The proposals, requests for information, and reports discussed above are a small portion of CFPB activity in the consumer mortgage industry. As stated in the reverse mortgage report discussed above, the mission of the CFPB is fulfilled by the following:
First, consumers need the best possible information—in a form that they can readily understand—to enable them to make the best possible decisions for their specific situation. Second, when there are incentives in the marketplace or predatory practices that create the potential for exploitation of consumers, these practices need to be addressed. Third, when consumer decisions, market dynamics, or product designs create unintended consequences that contribute to bad outcomes for consumers, these factors also need to be addressed.
CFPB, Reverse Mortgages: Report to Congress 147–48.
The consumer mortgage market is certainly an industry that demands implementation of the three goals described above.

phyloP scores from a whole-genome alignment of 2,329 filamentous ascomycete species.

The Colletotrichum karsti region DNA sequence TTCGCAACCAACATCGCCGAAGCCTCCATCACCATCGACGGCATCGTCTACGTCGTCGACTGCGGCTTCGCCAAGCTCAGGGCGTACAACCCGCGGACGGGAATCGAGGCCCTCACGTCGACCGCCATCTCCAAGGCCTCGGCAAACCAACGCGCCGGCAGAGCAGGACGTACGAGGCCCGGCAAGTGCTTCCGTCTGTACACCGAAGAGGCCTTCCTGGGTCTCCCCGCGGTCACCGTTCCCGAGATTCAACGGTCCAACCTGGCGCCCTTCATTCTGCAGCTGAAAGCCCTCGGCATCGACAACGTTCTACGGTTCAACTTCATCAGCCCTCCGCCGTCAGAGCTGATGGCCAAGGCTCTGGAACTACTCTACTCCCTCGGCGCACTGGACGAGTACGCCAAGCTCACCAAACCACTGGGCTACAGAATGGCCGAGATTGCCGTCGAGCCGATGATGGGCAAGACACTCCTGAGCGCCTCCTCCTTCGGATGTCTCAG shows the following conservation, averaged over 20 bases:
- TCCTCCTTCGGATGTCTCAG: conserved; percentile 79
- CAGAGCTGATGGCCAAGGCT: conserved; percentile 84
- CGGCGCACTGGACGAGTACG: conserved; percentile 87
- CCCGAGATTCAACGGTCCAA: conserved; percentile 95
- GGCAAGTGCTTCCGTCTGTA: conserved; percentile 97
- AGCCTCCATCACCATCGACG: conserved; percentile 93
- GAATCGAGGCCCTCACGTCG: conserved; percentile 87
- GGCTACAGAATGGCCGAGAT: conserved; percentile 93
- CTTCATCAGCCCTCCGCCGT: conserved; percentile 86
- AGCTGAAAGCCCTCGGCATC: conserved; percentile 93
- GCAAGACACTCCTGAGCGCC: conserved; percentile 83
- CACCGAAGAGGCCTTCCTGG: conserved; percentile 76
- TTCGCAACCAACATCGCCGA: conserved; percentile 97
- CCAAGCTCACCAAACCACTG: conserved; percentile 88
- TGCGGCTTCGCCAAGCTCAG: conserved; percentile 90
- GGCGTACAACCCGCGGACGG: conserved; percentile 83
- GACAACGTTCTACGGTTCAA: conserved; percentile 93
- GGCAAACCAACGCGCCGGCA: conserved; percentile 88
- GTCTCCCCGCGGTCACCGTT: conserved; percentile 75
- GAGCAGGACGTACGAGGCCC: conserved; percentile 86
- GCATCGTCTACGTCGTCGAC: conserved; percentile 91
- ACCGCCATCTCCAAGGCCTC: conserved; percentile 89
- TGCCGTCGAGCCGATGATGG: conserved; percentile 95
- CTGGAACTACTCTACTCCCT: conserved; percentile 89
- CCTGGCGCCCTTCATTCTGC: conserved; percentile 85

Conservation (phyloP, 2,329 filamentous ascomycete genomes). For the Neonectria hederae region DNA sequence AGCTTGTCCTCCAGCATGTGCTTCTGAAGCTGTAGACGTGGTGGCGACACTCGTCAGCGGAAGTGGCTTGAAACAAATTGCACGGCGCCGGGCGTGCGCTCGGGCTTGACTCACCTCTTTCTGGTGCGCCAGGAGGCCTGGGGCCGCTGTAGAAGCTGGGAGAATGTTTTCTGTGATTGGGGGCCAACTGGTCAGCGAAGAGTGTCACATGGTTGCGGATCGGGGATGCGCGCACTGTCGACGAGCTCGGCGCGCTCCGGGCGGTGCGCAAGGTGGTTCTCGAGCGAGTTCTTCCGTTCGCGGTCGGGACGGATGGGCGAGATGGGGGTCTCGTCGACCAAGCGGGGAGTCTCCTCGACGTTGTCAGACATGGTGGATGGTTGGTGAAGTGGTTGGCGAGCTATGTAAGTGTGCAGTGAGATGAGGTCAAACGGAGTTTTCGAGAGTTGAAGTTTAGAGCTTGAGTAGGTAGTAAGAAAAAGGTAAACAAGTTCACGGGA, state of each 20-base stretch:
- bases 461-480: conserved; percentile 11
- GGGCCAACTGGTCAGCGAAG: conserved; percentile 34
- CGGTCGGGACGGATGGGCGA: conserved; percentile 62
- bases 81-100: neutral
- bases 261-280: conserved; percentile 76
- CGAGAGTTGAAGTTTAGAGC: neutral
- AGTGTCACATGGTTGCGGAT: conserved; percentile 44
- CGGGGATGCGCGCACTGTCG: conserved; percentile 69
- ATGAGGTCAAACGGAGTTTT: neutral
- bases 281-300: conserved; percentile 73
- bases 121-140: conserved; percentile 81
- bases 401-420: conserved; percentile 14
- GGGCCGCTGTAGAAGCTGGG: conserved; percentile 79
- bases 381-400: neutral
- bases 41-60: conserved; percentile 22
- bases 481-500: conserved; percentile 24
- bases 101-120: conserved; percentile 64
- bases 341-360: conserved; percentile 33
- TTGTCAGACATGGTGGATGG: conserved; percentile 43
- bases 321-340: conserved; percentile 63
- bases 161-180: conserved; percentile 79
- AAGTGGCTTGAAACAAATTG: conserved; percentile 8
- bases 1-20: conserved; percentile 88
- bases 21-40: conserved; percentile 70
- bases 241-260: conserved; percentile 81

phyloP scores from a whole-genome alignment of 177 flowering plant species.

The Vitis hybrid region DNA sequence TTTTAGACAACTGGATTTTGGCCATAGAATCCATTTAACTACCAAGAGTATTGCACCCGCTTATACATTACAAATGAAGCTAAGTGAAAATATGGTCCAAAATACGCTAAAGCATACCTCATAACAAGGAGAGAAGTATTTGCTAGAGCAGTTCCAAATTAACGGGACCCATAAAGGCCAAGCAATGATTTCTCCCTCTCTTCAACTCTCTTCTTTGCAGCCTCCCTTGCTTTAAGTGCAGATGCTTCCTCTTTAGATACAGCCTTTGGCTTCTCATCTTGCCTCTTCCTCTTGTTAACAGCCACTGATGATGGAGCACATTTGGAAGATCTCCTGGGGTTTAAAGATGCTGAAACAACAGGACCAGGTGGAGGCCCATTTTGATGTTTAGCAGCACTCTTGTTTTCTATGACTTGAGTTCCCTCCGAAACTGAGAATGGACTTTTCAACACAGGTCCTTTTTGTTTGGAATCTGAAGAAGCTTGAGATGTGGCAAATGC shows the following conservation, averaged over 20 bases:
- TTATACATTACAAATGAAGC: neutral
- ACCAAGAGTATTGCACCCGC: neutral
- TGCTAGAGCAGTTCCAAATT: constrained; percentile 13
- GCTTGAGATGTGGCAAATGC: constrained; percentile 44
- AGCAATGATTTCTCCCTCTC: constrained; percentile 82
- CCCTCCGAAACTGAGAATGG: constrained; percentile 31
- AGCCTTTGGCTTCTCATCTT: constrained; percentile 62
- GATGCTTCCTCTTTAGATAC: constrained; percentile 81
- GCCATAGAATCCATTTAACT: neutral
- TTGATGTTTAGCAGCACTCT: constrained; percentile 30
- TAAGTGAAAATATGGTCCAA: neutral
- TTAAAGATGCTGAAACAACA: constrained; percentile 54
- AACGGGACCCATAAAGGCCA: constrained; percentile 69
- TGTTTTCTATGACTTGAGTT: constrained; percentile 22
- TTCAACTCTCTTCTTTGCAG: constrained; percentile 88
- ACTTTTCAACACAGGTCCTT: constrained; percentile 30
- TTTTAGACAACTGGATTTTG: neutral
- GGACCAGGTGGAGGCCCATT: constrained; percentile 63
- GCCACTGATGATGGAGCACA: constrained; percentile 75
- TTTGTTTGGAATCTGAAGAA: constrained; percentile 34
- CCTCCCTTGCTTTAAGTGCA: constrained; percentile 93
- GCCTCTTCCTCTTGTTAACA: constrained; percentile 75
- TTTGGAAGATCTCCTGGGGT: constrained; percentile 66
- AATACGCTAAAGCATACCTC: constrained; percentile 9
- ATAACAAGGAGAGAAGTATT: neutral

In pursuing these goals, however, the CFPB has the difficult task of achieving the delicate balance between consumer protection and the risk of overregulation resulting in increased costs to consumers. Deterring bad actors is exceedingly difficult because enforcement of the proposed rules and regulations would likely shift the efforts of bad actors to alternative schemes. Therefore, the CFBP must be vigilant in acting in the consumers’ best interest to avoid detrimental overregulation.
The next several months will provide a clearer picture of consumer mortgage industry regulation. Consumers and industry representatives will be watching.
Keywords: real estate litigation, CFPB, mortgage, reverse mortgage, origination, servicing, Dodd-Frank, consumer protection
Paul M. Gales is an associate in the Phoenix, Arizona, office of Greenberg Traurig, LLP.